Reducing worry or anxiety
Te whakaiti i te māharahara i te āwangawanga rānei

Strategies to reduce the effects of worry and anxiety in your life.

What is anxiety?

Feeling stressed, worried and tense at times is part of the experience of being human. However, for some people, these feelings persist to the point that they interfere with their normal routine, social activities or ability to work.

When worry spreads across different areas of life and is persistent, excessive or hard to control, it might signal a more serious problem. This indicates you should definitely reach out for some assistance, because there are things that can help.

About 1 in 4 New Zealanders will experience significant problems with anxiety in their lives, and about 15% of us at any one time. 

Below is a list of some common signs of anxiety we can experience:

Problem anxiety can take a range of forms

  • Intense discomfort in social situations.
  • Unwillingness to be in certain situations you know are rationally safe, such as elevators, aircraft or crowds.
  • Distracting worry that jumps from topic to topic, and interferes with your life, such as sleep or concentration.
  • The urge to complete certain actions in order to get rid of scary thoughts, such as washing your hands repeatedly because of concerns about illness.

What can anxiety cost us and the team?

  • Loss of personal or professional opportunities because of a reluctance to take risks and invest in opportunities.
  • Unsatisfying relationships because we are unwilling to assert ourselves, ask for what we want, or make ourselves vulnerable.
  • Chronic anxiety can have a significant impact on our physical health, including our cardiovascular and digestive systems.
  • Alcohol and drug problems.
  • Difficulty performing at our best at work because we are worrying or distracted by our thoughts.

What causes anxiety?

It is important to understand that anxiety is not usually caused by one thing. A person may have a biological vulnerability to anxiety if there is a history of anxiety in the family. Particular beliefs (e.g., that worry is useful, or that things must be done perfectly or not at all) and avoidance of potentially stressful events are also associated with anxiety problems. It is important to note that having a vulnerability to anxiety does not mean that the individual will experience debilitating anxiety. Anxiety can be triggered by a stressful life event such as losing a job, relationship breakdown, and other periods of prolonged stress. There are also physiological conditions that can cause anxiety, such as an overactive thyroid or too much caffeine. This is one of the reasons to see a Medical Officer or your GP if you are experiencing anxiety.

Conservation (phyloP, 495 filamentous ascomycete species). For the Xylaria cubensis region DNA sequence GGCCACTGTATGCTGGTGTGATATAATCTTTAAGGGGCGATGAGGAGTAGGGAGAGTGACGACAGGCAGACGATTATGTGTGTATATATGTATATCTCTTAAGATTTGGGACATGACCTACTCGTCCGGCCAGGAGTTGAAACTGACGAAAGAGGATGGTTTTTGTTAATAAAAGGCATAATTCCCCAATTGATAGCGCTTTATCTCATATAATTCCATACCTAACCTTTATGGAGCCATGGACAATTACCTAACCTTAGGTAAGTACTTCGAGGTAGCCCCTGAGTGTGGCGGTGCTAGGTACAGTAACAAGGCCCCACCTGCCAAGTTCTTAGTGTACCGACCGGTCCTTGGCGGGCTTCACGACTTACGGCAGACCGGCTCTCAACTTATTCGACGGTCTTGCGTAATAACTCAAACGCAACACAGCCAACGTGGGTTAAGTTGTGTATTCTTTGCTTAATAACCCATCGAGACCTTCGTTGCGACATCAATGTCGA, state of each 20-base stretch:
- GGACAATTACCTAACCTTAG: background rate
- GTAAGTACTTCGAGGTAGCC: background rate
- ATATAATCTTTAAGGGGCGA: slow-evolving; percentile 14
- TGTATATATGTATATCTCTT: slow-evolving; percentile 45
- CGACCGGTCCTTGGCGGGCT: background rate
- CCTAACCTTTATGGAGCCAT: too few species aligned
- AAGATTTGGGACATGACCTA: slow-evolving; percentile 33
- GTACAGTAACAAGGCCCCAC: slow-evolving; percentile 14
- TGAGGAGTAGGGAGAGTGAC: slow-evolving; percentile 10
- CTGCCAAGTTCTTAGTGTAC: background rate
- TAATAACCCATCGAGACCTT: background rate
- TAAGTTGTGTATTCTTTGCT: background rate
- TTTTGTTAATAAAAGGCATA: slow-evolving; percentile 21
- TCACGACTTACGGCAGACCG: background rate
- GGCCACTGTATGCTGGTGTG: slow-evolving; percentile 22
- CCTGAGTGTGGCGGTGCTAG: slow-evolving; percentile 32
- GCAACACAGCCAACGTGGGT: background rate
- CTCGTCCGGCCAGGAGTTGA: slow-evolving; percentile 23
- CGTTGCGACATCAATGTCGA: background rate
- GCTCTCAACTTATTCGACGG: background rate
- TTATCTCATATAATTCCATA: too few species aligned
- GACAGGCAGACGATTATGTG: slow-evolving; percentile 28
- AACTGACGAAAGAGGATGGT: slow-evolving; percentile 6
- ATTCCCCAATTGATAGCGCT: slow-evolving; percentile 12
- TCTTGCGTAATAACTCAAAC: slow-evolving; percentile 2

When someone is anxious, they often avoid the things that make them anxious. This avoidance is one of the key things that continues to maintain anxiety. But it doesn’t have to be that way.

Getting help

There are effective treatments available to help people overcome problematic anxiety. One of the most effective is cognitive behavioural therapy – this approach recognises that the way we think and act affects the way we feel.

During this therapy you will learn:

  • A structured approach to problem-solving to help you manage the day-to-day stressors
  • Strategies to challenge your negative thinking that triggers and maintains your worry
  • Anxiety management strategies to help you manage the physical symptoms (e.g., muscle tension) that are associated with worry.

The therapy may involve 6-12 weekly sessions with a mental health professional but may require longer, depending on your needs. Your doctor may also suggest medication which can be of assistance in managing feelings associated with anxiety. Talk to your Medical Officer or GP about how to access therapy.

Self-management resources

Below is a list of internet and other written resources that may help you, together with the treatment recommended by your doctor.

  • Small Steps. manage stress, anxiety and mood. 
  • Just a Thought. CBT-based self help tool for anxiety and depression. 
  • Clearhead. Mobile app and website focused on anxiety, depression, and issues affecting general wellbeing. 
  • ThinkLadder. A CBT-based self help tool that helps you to challenge negative thoughts. 
  • Tough Talk. A Men’s Mental Health Resource. 
  • Despite the name, there’s lots of good information on this site that is relevant to anxiety as well.
  • The Lowdown. A website for young people struggling with low mood. 
  • Aunty Dee. A website focused on taking a structured approach to problem solving, with a Pasifika flavour but available for everyone.